China’s steady economic growth—as opposed to hyper growth—over the past five years has reset expectations and coincides with the country’s transition to more advanced manufacturing in multiple industries. China’s manufacturers are investing in more equipment, such as robotics for their automotive industry, and on better asset management strategies for both legacy and new plants.
This optimization push centers on upgrading data acquisition platforms and crossing the bridge to true predictive maintenance approaches in many industries in China, including harsh plant floor environments.
Recently, China Steel upgraded the legacy monitoring system at its main facility in Kaohsiung, Taiwan—and another steel production plant in Taichung City—to provide better access to real-time equipment data, such as vibration levels for roller bearings and motors in their milling production area. This continuous process application includes molten metal being produced into blooms or slabs that eventually are rolled into finished products.
“Due to the continuous nature of our production facility and the harsh environment—+300 °C temp, moisture and high vibration—it is very hard for us to maintain equipment once it gets deployed to the field,” says Zhizhong Wang in China Steel’s R&D department.
The steel manufacturer used a legacy condition monitoring system, called the Facility Online Monitoring and Diagnosis System (FOMOS), to track mill equipment vibrations for multiple mill lines within facilities. However, the original monitoring system didn’t provide real-time maintenance data—or efficiency—because of a long lag time for this data to move from the plant floor to the database. Operators would typically collect raw data locally and upload condensed analysis results to a database, for example.
Also, this legacy system created volumes of vibration data as well as a large number of false alarms caused by rudimentary monitoring coming from the mill equipment. “It’s common to find that two pieces of the same equipment at similar locations and operating conditions exhibit different vibration levels after several years of operation,” Wang says.
The original monitoring system relied on National Instruments’ PXI PC-based platform for the data acquisition. China Steel called on the automation supplier to upgrade this legacy system for all of its facilities in China—at least three steel production facilities. The upgraded monitoring platform, called FOMOS-AI, uses NI’s LabView software to better define the vibration data coming from the milling equipment and leverages the company’s PXI and CompactDAQ hardware for these plants.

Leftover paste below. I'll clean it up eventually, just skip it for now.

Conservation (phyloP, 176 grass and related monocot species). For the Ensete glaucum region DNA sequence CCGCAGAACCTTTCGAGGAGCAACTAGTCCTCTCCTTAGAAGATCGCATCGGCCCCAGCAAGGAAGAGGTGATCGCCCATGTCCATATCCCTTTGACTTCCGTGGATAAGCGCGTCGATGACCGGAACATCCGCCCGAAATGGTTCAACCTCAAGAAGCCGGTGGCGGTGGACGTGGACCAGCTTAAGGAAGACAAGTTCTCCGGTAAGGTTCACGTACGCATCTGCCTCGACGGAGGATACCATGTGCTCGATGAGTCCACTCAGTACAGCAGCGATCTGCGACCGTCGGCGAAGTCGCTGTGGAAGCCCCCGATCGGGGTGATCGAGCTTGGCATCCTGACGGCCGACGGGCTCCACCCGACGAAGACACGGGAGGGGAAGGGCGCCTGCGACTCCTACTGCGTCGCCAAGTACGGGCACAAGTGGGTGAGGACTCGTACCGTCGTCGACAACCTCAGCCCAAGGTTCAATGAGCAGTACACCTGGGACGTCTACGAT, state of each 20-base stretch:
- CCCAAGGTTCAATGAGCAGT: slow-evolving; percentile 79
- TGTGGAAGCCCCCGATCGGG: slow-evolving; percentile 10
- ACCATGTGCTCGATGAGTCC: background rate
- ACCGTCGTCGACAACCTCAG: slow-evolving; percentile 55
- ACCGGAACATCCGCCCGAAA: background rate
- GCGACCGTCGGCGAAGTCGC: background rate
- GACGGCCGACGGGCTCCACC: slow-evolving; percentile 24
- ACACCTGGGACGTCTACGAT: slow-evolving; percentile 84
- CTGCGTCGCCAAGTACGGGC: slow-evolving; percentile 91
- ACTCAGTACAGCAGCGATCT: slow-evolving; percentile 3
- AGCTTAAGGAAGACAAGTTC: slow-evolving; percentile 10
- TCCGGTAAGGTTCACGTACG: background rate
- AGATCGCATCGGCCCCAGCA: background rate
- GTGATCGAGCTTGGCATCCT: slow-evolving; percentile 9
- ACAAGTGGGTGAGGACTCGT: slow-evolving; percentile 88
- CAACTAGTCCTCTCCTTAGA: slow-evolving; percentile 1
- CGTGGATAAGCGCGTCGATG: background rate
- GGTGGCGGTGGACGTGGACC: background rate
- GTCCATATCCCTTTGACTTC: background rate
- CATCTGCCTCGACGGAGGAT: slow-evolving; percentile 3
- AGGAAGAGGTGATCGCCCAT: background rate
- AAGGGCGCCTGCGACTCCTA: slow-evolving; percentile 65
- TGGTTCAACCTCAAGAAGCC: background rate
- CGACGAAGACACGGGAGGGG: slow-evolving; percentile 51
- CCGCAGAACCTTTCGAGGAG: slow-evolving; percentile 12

As the monitoring system’s name indicates, machine learning is a vital component. The system looks for useful condition indicators from the vibration signals and creates four different patterns—in an operational context—for the monitored equipment: constant speed and stable load; constant speed and variable load; variable speed and load; and reciprocating.
“China Steel created these classifications and now they can apply a different algorithm for each asset type,” says Brett Burger, principal marketing manager for National Instruments. “A bump and shimmy on one type of motor might mean one thing, but the same thing on another motor might mean something completely different.”
One of the features of the new system includes a baseline setup for equipment conditions that are determined by observation of diverse changes of the vibration signals through multiple indicators. The system also establishes a multidimensional baseline/alarm setting using statistical analysis based on operation regime and machine behavior, according to China Steel.
One example of this baseline setting in the field was a main motor cooling fan for a high-speed machining (HSM) finish mill. This cooling fan showed no signs of deterioration by overall trends, but a rise of acceleration in a high-frequency band in early July gave a preview to a functional failure of the motor bearings in early November.
Since the introduction of the monitoring system upgrade, unscheduled maintenance is down. One recent example of this is in steel forging, where abrasion wear on sliding liners can occur during the slab sliding process and can lead to broken main beams, seized synchronizer bearings and synchronous shaft fractures. Operators identified three sliding liners in failure mode via spectrum analysis in the FOMOS-AI and, after a field inspection, technicians replaced these liners during a scheduled maintenance period.
Before adopting the FOMOS-AI, the total number of unscheduled downtime hours was 250 hours per year. After three years with the new monitoring system, it's at 65 hours per year. In one year, the biggest steel maker in Taiwan saved about $230,000 in maintenance costs for all of its production facilities where FOMOS-AI was running.
“The monitoring solution is more a gateway from the engineering side of the world, rather than the IT,” Burger says. “This system has sensors, processing and software that can run on it. And it has many networking capabilities, such as Modbus, serial and Ethernet.”
Optimization for many legacy plants is the logical move and these step changes are proving to be profitable to both the company and its workforce.